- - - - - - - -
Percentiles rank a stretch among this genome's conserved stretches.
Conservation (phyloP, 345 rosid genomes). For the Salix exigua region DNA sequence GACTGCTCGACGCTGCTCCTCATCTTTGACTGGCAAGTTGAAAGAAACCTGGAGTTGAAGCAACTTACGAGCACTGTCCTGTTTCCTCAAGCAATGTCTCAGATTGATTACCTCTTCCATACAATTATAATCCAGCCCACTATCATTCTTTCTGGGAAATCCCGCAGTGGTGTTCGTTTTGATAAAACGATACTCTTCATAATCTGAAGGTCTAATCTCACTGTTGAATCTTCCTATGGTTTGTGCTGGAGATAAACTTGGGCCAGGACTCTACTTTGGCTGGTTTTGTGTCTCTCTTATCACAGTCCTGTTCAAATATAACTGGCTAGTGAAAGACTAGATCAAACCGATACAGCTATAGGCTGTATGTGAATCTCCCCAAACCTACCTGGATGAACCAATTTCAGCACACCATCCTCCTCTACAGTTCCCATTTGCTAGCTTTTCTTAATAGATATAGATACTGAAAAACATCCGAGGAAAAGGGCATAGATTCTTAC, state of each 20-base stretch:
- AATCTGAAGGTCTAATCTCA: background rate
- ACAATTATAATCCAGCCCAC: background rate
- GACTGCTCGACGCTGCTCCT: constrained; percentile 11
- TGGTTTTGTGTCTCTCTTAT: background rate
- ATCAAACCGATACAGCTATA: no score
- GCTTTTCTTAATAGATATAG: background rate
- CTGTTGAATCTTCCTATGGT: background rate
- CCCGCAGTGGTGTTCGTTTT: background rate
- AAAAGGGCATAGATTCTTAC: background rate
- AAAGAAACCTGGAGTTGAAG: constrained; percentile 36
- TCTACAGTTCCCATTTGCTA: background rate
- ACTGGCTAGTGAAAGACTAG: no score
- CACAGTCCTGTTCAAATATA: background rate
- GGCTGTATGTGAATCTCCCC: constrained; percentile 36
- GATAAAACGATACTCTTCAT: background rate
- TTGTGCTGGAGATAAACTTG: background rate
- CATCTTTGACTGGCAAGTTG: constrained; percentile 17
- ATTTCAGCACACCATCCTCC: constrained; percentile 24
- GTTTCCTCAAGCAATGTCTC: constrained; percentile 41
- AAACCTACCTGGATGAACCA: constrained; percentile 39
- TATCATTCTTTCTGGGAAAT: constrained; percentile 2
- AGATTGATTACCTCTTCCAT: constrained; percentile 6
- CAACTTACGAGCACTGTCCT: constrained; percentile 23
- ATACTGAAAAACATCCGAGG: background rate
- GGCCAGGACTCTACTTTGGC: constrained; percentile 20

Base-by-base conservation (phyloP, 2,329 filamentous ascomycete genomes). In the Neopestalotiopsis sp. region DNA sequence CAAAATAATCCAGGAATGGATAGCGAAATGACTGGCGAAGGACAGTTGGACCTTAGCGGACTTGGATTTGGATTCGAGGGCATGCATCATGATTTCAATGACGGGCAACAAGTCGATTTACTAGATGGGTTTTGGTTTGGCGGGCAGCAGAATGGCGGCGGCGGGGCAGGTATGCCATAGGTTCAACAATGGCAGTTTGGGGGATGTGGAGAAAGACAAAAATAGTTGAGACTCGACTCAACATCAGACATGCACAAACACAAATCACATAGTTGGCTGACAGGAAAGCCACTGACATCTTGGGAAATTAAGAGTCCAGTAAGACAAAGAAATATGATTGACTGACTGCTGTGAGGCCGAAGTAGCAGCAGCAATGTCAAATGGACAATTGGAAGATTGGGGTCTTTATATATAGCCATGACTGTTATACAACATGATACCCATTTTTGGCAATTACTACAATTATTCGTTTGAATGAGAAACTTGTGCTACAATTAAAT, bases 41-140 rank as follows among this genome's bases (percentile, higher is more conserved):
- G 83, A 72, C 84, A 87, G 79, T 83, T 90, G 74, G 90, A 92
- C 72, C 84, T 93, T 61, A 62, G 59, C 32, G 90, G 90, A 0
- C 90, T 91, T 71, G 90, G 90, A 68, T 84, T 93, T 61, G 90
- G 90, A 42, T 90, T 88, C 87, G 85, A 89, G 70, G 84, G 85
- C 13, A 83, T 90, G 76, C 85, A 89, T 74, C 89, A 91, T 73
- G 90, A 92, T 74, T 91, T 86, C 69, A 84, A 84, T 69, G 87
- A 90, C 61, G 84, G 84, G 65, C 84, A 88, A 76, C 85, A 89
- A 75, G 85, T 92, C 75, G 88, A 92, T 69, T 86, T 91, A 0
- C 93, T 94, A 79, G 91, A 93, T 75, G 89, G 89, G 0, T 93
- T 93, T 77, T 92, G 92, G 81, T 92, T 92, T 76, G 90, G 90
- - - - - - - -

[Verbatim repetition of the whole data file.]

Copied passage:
Percentiles rank a stretch among this genome's conserved stretches.
Conservation (phyloP, 345 rosid genomes). For the Salix exigua region DNA sequence GACTGCTCGACGCTGCTCCTCATCTTTGACTGGCAAGTTGAAAGAAACCTGGAGTTGAAGCAACTTACGAGCACTGTCCTGTTTCCTCAAGCAATGTCTCAGATTGATTACCTCTTCCATACAATTATAATCCAGCCCACTATCATTCTTTCTGGGAAATCCCGCAGTGGTGTTCGTTTTGATAAAACGATACTCTTCATAATCTGAAGGTCTAATCTCACTGTTGAATCTTCCTATGGTTTGTGCTGGAGATAAACTTGGGCCAGGACTCTACTTTGGCTGGTTTTGTGTCTCTCTTATCACAGTCCTGTTCAAATATAACTGGCTAGTGAAAGACTAGATCAAACCGATACAGCTATAGGCTGTATGTGAATCTCCCCAAACCTACCTGGATGAACCAATTTCAGCACACCATCCTCCTCTACAGTTCCCATTTGCTAGCTTTTCTTAATAGATATAGATACTGAAAAACATCCGAGGAAAAGGGCATAGATTCTTAC, state of each 20-base stretch:
- AATCTGAAGGTCTAATCTCA: background rate
- ACAATTATAATCCAGCCCAC: background rate
- GACTGCTCGACGCTGCTCCT: constrained; percentile 11
- TGGTTTTGTGTCTCTCTTAT: background rate
- ATCAAACCGATACAGCTATA: no score
- GCTTTTCTTAATAGATATAG: background rate
- CTGTTGAATCTTCCTATGGT: background rate
- CCCGCAGTGGTGTTCGTTTT: background rate
- AAAAGGGCATAGATTCTTAC: background rate
- AAAGAAACCTGGAGTTGAAG: constrained; percentile 36
- TCTACAGTTCCCATTTGCTA: background rate
- ACTGGCTAGTGAAAGACTAG: no score
- CACAGTCCTGTTCAAATATA: background rate
- GGCTGTATGTGAATCTCCCC: constrained; percentile 36
- GATAAAACGATACTCTTCAT: background rate
- TTGTGCTGGAGATAAACTTG: background rate
- CATCTTTGACTGGCAAGTTG: constrained; percentile 17
- ATTTCAGCACACCATCCTCC: constrained; percentile 24
- GTTTCCTCAAGCAATGTCTC: constrained; percentile 41
- AAACCTACCTGGATGAACCA: constrained; percentile 39
- TATCATTCTTTCTGGGAAAT: constrained; percentile 2
- AGATTGATTACCTCTTCCAT: constrained; percentile 6
- CAACTTACGAGCACTGTCCT: constrained; percentile 23
- ATACTGAAAAACATCCGAGG: background rate
- GGCCAGGACTCTACTTTGGC: constrained; percentile 20

Base-by-base conservation (phyloP, 2,329 filamentous ascomycete genomes). In the Neopestalotiopsis sp. region DNA sequence CAAAATAATCCAGGAATGGATAGCGAAATGACTGGCGAAGGACAGTTGGACCTTAGCGGACTTGGATTTGGATTCGAGGGCATGCATCATGATTTCAATGACGGGCAACAAGTCGATTTACTAGATGGGTTTTGGTTTGGCGGGCAGCAGAATGGCGGCGGCGGGGCAGGTATGCCATAGGTTCAACAATGGCAGTTTGGGGGATGTGGAGAAAGACAAAAATAGTTGAGACTCGACTCAACATCAGACATGCACAAACACAAATCACATAGTTGGCTGACAGGAAAGCCACTGACATCTTGGGAAATTAAGAGTCCAGTAAGACAAAGAAATATGATTGACTGACTGCTGTGAGGCCGAAGTAGCAGCAGCAATGTCAAATGGACAATTGGAAGATTGGGGTCTTTATATATAGCCATGACTGTTATACAACATGATACCCATTTTTGGCAATTACTACAATTATTCGTTTGAATGAGAAACTTGTGCTACAATTAAAT, bases 41-140 rank as follows among this genome's bases (percentile, higher is more conserved):
- G 83, A 72, C 84, A 87, G 79, T 83, T 90, G 74, G 90, A 92
- C 72, C 84, T 93, T 61, A 62, G 59, C 32, G 90, G 90, A 0
- C 90, T 91, T 71, G 90, G 90, A 68, T 84, T 93, T 61, G 90
- G 90, A 42, T 90, T 88, C 87, G 85, A 89, G 70, G 84, G 85
- C 13, A 83, T 90, G 76, C 85, A 89, T 74, C 89, A 91, T 73
- G 90, A 92, T 74, T 91, T 86, C 69, A 84, A 84, T 69, G 87
- A 90, C 61, G 84, G 84, G 65, C 84, A 88, A 76, C 85, A 89
- A 75, G 85, T 92, C 75, G 88, A 92, T 69, T 86, T 91, A 0
- C 93, T 94, A 79, G 91, A 93, T 75, G 89, G 89, G 0, T 93
- T 93, T 77, T 92, G 92, G 81, T 92, T 92, T 76, G 90, G 90